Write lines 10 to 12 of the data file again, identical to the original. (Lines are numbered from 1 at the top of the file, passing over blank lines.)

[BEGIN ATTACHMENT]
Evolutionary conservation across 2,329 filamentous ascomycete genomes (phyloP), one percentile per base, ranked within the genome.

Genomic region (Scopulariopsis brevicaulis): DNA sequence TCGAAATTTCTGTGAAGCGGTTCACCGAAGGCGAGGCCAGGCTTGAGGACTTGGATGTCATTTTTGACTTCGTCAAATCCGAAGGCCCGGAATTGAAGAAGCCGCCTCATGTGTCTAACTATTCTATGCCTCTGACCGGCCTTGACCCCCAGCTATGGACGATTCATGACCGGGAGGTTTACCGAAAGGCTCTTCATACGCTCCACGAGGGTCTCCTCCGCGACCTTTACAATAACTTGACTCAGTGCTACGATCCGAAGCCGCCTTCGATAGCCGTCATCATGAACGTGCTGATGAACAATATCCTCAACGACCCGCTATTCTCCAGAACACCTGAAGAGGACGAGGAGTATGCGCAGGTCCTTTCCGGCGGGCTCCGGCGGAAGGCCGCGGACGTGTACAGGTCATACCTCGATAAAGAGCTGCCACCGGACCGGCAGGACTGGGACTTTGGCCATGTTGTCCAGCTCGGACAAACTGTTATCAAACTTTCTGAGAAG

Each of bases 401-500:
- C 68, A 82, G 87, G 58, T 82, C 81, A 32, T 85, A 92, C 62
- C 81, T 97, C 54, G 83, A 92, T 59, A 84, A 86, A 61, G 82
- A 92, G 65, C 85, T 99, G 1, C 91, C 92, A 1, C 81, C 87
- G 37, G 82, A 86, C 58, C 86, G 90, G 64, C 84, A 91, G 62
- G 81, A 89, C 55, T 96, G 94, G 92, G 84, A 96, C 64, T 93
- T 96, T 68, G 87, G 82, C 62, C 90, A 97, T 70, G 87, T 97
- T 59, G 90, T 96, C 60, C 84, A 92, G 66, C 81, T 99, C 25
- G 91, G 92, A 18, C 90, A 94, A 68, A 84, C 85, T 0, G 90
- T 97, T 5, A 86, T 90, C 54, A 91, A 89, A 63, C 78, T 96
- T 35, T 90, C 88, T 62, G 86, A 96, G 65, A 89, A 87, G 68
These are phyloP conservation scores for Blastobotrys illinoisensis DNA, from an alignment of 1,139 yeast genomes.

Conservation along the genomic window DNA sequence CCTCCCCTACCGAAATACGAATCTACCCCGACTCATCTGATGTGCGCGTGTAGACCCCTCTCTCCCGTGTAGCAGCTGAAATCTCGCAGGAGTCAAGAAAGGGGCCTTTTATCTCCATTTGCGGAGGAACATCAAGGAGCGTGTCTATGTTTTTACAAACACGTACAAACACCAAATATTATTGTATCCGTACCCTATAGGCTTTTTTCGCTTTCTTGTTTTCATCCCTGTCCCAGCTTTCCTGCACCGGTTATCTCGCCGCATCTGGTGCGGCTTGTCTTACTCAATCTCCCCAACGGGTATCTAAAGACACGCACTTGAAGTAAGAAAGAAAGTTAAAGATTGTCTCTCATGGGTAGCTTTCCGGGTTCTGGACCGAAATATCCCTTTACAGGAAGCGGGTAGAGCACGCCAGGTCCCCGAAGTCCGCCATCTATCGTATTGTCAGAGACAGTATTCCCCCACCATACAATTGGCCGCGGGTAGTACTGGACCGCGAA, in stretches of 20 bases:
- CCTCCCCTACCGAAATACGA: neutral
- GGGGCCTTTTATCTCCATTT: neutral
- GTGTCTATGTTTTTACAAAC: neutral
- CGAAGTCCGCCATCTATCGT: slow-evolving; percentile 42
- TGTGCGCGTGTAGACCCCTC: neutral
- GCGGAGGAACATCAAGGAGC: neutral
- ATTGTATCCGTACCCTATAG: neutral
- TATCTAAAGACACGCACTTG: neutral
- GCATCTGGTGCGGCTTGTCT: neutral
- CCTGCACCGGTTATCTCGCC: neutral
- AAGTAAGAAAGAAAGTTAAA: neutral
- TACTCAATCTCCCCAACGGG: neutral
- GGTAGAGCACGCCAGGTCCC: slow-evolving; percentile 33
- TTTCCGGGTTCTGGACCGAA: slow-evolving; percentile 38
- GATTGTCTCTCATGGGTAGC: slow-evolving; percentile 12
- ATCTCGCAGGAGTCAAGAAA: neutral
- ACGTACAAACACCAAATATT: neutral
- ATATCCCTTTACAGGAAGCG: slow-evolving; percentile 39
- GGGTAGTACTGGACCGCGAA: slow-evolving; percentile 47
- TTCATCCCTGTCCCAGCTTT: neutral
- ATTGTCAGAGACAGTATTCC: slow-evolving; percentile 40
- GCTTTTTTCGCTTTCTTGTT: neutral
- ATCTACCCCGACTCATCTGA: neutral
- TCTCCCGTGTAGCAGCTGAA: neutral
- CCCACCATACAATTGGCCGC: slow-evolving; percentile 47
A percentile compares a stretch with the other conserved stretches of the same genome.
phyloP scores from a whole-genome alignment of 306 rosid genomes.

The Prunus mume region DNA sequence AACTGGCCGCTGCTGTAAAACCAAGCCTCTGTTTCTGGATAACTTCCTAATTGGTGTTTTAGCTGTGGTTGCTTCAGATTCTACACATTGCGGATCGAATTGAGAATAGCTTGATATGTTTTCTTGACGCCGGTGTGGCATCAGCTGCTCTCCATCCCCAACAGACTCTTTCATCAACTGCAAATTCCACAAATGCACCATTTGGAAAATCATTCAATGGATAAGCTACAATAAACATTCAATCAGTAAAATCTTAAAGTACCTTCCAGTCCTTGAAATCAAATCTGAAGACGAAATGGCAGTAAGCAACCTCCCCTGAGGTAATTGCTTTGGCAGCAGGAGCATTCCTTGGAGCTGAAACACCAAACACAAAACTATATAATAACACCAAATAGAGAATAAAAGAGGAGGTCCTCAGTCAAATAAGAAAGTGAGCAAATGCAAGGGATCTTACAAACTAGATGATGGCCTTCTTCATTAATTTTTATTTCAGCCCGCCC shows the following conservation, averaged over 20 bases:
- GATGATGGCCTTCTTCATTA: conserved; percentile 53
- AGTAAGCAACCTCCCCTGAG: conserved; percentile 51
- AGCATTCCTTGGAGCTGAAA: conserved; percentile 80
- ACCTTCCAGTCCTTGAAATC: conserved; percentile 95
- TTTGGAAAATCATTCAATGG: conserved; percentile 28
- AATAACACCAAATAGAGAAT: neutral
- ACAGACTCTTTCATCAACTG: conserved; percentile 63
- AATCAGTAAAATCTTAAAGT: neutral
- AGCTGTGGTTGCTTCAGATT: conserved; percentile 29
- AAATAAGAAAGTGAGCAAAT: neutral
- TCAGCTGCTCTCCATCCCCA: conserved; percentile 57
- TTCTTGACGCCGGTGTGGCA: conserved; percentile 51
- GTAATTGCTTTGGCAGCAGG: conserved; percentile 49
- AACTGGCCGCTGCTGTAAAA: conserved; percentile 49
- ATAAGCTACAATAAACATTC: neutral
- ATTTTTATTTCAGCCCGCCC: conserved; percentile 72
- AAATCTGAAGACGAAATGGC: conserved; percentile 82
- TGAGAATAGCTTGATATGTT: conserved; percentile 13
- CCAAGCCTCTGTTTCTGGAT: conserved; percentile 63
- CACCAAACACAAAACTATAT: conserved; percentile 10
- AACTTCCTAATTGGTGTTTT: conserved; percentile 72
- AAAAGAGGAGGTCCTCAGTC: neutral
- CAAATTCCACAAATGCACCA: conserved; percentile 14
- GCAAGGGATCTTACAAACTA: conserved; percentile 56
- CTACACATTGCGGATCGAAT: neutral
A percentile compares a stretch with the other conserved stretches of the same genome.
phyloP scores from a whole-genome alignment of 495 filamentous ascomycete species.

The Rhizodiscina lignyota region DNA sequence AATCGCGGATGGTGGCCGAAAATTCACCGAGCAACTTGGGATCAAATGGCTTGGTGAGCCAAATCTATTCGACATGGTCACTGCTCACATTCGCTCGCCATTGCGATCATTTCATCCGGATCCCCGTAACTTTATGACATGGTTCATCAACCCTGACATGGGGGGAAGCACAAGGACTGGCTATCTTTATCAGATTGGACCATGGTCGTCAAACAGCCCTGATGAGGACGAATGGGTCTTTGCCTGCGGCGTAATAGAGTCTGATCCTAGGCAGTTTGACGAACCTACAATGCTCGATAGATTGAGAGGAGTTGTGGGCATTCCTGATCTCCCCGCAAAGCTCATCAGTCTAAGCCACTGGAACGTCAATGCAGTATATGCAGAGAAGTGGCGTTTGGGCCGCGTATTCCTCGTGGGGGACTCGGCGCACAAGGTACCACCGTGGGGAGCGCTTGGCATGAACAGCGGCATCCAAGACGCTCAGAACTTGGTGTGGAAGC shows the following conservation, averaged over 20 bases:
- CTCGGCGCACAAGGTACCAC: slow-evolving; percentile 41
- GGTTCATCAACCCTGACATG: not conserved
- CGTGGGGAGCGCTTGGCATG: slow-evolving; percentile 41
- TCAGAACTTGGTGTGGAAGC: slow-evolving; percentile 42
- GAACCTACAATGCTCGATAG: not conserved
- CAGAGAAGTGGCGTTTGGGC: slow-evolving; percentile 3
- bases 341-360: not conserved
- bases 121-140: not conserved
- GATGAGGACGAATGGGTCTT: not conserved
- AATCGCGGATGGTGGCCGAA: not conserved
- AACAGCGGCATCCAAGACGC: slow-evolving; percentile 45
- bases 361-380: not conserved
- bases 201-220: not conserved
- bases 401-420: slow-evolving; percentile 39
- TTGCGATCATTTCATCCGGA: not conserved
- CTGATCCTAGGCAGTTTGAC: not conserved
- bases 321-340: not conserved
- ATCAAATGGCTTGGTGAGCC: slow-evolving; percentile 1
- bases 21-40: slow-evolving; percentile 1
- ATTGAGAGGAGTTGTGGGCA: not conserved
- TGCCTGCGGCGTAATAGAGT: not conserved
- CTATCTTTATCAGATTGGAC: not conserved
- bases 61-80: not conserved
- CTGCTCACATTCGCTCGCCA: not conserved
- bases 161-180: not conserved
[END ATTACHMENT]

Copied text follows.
- T 59, G 90, T 96, C 60, C 84, A 92, G 66, C 81, T 99, C 25
- G 91, G 92, A 18, C 90, A 94, A 68, A 84, C 85, T 0, G 90
- T 97, T 5, A 86, T 90, C 54, A 91, A 89, A 63, C 78, T 96